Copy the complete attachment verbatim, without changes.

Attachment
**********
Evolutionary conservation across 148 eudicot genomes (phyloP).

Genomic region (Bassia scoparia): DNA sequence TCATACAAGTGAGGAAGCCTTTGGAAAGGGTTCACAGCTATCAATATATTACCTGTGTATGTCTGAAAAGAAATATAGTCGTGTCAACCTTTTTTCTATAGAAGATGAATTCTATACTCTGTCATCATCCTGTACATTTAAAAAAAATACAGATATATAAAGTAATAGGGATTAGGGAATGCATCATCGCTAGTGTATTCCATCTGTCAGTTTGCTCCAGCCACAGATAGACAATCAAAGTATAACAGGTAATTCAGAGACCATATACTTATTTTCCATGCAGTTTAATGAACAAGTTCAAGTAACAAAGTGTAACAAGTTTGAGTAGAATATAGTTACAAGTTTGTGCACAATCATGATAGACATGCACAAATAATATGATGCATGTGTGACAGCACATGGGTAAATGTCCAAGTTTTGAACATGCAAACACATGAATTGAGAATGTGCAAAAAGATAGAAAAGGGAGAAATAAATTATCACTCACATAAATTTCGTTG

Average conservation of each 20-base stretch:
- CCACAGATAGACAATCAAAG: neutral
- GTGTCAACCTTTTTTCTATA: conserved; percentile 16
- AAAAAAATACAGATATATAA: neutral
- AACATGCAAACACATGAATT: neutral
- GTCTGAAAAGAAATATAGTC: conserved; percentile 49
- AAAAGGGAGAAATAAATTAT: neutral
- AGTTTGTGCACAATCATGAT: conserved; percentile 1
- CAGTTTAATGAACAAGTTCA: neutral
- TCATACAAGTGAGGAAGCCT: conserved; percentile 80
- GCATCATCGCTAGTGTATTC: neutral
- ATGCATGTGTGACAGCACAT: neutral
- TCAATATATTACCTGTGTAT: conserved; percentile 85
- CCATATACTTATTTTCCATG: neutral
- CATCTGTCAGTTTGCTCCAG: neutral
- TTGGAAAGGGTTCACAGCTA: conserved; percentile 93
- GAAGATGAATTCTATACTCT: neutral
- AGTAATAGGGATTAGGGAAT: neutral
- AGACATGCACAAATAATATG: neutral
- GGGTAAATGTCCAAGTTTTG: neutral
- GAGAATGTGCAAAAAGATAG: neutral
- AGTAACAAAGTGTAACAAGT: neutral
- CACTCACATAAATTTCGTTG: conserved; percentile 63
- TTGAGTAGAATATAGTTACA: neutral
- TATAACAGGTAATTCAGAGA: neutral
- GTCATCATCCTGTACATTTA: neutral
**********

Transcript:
Evolutionary conservation across 148 eudicot genomes (phyloP).

Genomic region (Bassia scoparia): DNA sequence TCATACAAGTGAGGAAGCCTTTGGAAAGGGTTCACAGCTATCAATATATTACCTGTGTATGTCTGAAAAGAAATATAGTCGTGTCAACCTTTTTTCTATAGAAGATGAATTCTATACTCTGTCATCATCCTGTACATTTAAAAAAAATACAGATATATAAAGTAATAGGGATTAGGGAATGCATCATCGCTAGTGTATTCCATCTGTCAGTTTGCTCCAGCCACAGATAGACAATCAAAGTATAACAGGTAATTCAGAGACCATATACTTATTTTCCATGCAGTTTAATGAACAAGTTCAAGTAACAAAGTGTAACAAGTTTGAGTAGAATATAGTTACAAGTTTGTGCACAATCATGATAGACATGCACAAATAATATGATGCATGTGTGACAGCACATGGGTAAATGTCCAAGTTTTGAACATGCAAACACATGAATTGAGAATGTGCAAAAAGATAGAAAAGGGAGAAATAAATTATCACTCACATAAATTTCGTTG

Average conservation of each 20-base stretch:
- CCACAGATAGACAATCAAAG: neutral
- GTGTCAACCTTTTTTCTATA: conserved; percentile 16
- AAAAAAATACAGATATATAA: neutral
- AACATGCAAACACATGAATT: neutral
- GTCTGAAAAGAAATATAGTC: conserved; percentile 49
- AAAAGGGAGAAATAAATTAT: neutral
- AGTTTGTGCACAATCATGAT: conserved; percentile 1
- CAGTTTAATGAACAAGTTCA: neutral
- TCATACAAGTGAGGAAGCCT: conserved; percentile 80
- GCATCATCGCTAGTGTATTC: neutral
- ATGCATGTGTGACAGCACAT: neutral
- TCAATATATTACCTGTGTAT: conserved; percentile 85
- CCATATACTTATTTTCCATG: neutral
- CATCTGTCAGTTTGCTCCAG: neutral
- TTGGAAAGGGTTCACAGCTA: conserved; percentile 93
- GAAGATGAATTCTATACTCT: neutral
- AGTAATAGGGATTAGGGAAT: neutral
- AGACATGCACAAATAATATG: neutral
- GGGTAAATGTCCAAGTTTTG: neutral
- GAGAATGTGCAAAAAGATAG: neutral
- AGTAACAAAGTGTAACAAGT: neutral
- CACTCACATAAATTTCGTTG: conserved; percentile 63
- TTGAGTAGAATATAGTTACA: neutral
- TATAACAGGTAATTCAGAGA: neutral
- GTCATCATCCTGTACATTTA: neutral